Light ruby red color in the
glass. Aromas of cherry, raspberry, spice and redwood. Light to mid
weight red-fruited flavor spectrum of strawberry, raspberry and cherry.
Slightly confected with minimal oak presence. Rather shallow and easy
going with modest tannins.
2015 District 7 Estate Grown Monterey Pinot Noir
13.5% alc., $14.27, screwcap. Estate grown, produced
and bottled by Scheid Family Wines, Greenfield, CA. Label refers to Monterey County which is District 7
among the 17 California grape crush districts. The Scheid family has been sustainably farming land in
California for nearly 50 years.
Moderately light ruby red color in the glass. There is a whack of oak on the nose
that dominates the cherry aroma. Elegantly styled, but lacking depth and length, with plenty of toasty oak
obscuring Pinot’s delicate character.
2016 Line 39 California Pinot Noir
13.5% alc., $9.99. Vinted and bottled by Line 39, Parlier, CA. Designed as
a top value in Wine Enthusiast magazine.
Moderately light ruby red color in the glass. Nothing but toast, char
and grill on the nose. Somewhat better on the palate, with mid weight flavors of red cherry and raspberry
infused with oak. Submissive tannins and true to Pinot Noir in character, but little satisfaction. The wine had
completely faded and was vegetal when tasted the following day from an opened bottle.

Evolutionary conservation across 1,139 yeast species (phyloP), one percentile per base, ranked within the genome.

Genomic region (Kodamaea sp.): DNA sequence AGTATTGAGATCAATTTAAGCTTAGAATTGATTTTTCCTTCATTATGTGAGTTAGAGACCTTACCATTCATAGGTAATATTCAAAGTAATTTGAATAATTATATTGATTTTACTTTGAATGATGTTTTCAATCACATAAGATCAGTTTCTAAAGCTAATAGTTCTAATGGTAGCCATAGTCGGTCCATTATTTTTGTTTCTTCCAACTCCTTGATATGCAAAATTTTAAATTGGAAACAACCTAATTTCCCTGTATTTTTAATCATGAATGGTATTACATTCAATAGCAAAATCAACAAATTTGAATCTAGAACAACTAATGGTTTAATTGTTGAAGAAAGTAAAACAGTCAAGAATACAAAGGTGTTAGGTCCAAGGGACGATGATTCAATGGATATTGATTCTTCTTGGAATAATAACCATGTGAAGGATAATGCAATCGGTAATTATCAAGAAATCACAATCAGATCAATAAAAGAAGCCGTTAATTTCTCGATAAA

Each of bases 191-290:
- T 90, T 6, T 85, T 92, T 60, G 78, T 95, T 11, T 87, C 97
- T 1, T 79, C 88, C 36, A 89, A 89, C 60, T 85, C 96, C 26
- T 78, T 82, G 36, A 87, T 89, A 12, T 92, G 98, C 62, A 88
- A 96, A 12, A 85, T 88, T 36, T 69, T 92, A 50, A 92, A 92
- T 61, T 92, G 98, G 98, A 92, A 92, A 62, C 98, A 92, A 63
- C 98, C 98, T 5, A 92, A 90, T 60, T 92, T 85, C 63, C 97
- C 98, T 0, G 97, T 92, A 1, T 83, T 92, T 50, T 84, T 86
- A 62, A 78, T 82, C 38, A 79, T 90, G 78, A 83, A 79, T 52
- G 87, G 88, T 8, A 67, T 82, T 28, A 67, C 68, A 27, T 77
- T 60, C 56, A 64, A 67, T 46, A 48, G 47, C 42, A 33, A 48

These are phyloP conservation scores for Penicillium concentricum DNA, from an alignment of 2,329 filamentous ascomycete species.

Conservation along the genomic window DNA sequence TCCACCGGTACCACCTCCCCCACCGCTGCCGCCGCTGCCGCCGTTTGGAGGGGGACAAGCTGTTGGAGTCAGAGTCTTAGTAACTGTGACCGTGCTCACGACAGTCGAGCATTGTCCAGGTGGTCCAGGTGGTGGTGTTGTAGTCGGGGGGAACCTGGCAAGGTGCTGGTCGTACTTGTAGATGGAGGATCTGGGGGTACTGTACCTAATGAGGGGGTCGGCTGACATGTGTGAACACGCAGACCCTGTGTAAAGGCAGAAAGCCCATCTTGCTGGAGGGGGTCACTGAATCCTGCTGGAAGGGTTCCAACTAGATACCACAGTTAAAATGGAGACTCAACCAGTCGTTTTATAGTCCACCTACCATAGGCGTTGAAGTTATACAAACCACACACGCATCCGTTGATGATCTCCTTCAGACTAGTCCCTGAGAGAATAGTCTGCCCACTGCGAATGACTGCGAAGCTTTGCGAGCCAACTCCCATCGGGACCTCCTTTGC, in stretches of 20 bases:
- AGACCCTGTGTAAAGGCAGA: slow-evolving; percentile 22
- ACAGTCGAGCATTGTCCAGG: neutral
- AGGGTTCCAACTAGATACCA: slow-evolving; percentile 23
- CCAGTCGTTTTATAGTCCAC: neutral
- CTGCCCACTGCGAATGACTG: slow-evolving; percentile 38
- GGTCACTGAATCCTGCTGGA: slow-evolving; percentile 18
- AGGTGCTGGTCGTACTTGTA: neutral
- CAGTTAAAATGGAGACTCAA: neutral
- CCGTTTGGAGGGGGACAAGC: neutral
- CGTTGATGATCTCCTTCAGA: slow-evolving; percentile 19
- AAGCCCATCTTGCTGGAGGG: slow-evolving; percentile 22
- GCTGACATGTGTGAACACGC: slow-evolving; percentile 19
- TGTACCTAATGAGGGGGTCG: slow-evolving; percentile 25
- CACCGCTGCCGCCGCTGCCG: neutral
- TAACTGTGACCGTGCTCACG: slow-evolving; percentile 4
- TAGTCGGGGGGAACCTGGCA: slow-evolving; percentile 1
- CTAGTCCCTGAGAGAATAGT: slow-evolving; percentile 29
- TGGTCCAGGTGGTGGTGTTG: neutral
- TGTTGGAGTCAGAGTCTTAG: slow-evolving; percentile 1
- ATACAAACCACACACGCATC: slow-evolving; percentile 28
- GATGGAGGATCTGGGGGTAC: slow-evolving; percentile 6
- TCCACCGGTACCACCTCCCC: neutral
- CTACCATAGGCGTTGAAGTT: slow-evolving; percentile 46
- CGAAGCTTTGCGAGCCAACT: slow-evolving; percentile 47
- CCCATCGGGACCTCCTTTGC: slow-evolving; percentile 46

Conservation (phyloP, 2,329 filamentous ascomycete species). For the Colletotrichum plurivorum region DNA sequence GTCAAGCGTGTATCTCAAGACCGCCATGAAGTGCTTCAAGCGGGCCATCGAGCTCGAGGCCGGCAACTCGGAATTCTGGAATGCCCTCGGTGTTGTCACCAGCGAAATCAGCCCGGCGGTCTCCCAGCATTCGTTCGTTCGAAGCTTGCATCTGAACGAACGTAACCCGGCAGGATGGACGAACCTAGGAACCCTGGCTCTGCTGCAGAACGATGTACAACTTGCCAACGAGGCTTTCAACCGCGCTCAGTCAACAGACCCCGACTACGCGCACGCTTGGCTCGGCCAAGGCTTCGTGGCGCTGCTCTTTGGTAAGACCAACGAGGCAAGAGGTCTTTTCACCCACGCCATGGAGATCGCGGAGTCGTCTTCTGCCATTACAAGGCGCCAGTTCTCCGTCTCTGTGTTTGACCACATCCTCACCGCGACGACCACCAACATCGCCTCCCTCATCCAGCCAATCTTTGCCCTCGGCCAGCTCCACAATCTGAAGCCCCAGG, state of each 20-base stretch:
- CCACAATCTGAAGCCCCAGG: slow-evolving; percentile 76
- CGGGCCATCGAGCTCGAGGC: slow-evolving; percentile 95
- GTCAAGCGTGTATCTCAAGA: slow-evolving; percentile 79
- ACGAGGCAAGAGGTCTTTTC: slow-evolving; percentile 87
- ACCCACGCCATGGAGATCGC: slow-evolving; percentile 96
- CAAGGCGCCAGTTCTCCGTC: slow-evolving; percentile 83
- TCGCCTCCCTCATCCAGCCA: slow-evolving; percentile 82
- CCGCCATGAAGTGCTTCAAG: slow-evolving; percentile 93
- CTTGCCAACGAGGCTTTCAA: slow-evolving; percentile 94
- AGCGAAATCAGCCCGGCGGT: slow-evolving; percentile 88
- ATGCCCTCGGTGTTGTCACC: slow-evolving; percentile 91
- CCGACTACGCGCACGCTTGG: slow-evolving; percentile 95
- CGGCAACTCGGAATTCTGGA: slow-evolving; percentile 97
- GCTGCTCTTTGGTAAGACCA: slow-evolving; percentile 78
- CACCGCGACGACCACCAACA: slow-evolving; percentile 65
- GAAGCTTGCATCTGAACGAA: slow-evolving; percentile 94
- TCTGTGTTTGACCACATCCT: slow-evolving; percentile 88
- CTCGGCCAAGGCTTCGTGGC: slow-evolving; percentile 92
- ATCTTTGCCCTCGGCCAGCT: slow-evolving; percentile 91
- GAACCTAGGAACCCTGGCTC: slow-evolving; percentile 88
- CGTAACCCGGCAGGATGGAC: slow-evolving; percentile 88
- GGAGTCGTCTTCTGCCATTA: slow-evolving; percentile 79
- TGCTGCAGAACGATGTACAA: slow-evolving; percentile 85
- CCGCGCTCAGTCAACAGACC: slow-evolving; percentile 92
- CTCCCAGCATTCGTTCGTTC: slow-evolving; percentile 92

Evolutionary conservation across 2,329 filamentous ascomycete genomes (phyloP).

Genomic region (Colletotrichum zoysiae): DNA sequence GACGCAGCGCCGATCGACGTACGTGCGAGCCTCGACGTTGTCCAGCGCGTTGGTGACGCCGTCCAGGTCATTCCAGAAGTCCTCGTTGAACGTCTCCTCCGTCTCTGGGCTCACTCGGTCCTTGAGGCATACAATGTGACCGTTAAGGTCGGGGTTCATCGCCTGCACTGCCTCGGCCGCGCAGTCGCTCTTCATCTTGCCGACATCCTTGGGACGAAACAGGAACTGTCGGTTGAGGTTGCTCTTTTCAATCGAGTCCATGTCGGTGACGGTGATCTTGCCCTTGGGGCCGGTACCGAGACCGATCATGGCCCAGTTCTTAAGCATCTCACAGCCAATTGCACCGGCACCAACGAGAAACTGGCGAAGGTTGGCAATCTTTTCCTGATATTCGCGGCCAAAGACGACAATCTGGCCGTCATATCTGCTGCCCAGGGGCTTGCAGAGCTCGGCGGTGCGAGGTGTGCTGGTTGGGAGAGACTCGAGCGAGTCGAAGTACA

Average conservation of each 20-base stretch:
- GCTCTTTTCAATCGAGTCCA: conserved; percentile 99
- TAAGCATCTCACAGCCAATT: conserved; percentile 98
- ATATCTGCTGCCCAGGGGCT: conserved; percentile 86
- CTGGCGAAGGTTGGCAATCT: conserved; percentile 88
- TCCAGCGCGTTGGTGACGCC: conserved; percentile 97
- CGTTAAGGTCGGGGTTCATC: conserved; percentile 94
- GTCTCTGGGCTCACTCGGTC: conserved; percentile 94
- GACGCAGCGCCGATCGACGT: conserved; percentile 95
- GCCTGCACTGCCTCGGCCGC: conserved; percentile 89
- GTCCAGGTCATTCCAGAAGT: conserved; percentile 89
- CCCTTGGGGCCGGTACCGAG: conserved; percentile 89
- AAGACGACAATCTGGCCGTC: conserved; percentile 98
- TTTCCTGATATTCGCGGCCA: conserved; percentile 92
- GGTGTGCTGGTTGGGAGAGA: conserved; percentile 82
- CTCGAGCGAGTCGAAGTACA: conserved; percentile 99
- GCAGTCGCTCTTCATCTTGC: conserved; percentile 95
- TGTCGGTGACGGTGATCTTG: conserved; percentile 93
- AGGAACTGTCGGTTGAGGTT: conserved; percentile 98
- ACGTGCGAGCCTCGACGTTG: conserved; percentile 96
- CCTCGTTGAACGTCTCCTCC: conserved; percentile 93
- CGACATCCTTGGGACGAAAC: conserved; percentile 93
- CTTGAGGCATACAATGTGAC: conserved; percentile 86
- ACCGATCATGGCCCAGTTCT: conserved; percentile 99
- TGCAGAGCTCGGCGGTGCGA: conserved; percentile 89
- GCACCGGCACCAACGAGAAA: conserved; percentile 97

2014 Wente Vineyards Riva Ranch Vineyard Arroyo Seco Monterey Pinot Noir
14.5% alc., $27.13.
Produced and bottled by Wente Vineyards, Livermore, CA.
Moderate garnet color in the glass. The aromas and
flavors feature very ripe berry and blackest cherry fruits with noticeable accents of oak spice and toast. Beefy
and somewhat bold in the mouth with supporting tannins, finishing with some intensity and the echo of oak.
2016 Averaen Oregon Pinot Noir
13.8% alc., pH 3.69, TA 0.60, $15.99, screw cap. Classy label and bottle.
Jory and sedimentary soils. Aged 10 months in French oak barrels.
Moderate garnet color in the glass. Shy
aromas of cherry and oak. Light in weight, offering flavors of cherry, cranberry and green tea with a bit of wood
in the background. Matched tannins, good vibrancy and finishing cut.
2016 Planet Oregon Oregon Pinot Noir
13.6% alc., $17.99, screw cap. Cellared and bottled by Soter
Vineyards, Dundee, OR. Produced from certified sustainably grown grapes.
Moderately light garnet color in the
glass. Aromas of red cherry and berry, underbrush and earthy flora. Light to mid weight in style with a decent
charge of cherry fruit. Hints of herbs and oak in the background with buried tannins and a juicy persistence on
2014 The Pressing Plant Kick Out the Jams Willamette Valley Pinot Noir
13.4% alc., 815 cases, $17.49, screw
cap. Vintner Sheri Hood is a New Yorker who managed
rock bands for record companies before moving to Portland
to make wines inspired by the music she loves.
light garnet color in the glass. Very nicely perfumed with
spiced cherry and a hint of oak. The mid weight cherry core
is inviting and supported by accommodating tannins. Nicely balanced,
with a deft touch of oak and a gregarious cherry finish. This wine
should find wide appeal at this price.
Previously reviewed Oregon Pinot Noir in this category:
2016 Cloudline Willamette Valley Pinot Noir $14.99. Reviewed in the previous issue. Bottled by Cloudline
Cellars, Dundee, OR (a Drouhin family label). Excellent Pinot character at this price point. 89.
2016 Underwood Oregon Pinot Noir $13.99. Reviewed in the previous issue. Vinted and bottled by Union
Wine Co. McMinnville, OR. An easy sipper with balanced oak. 87.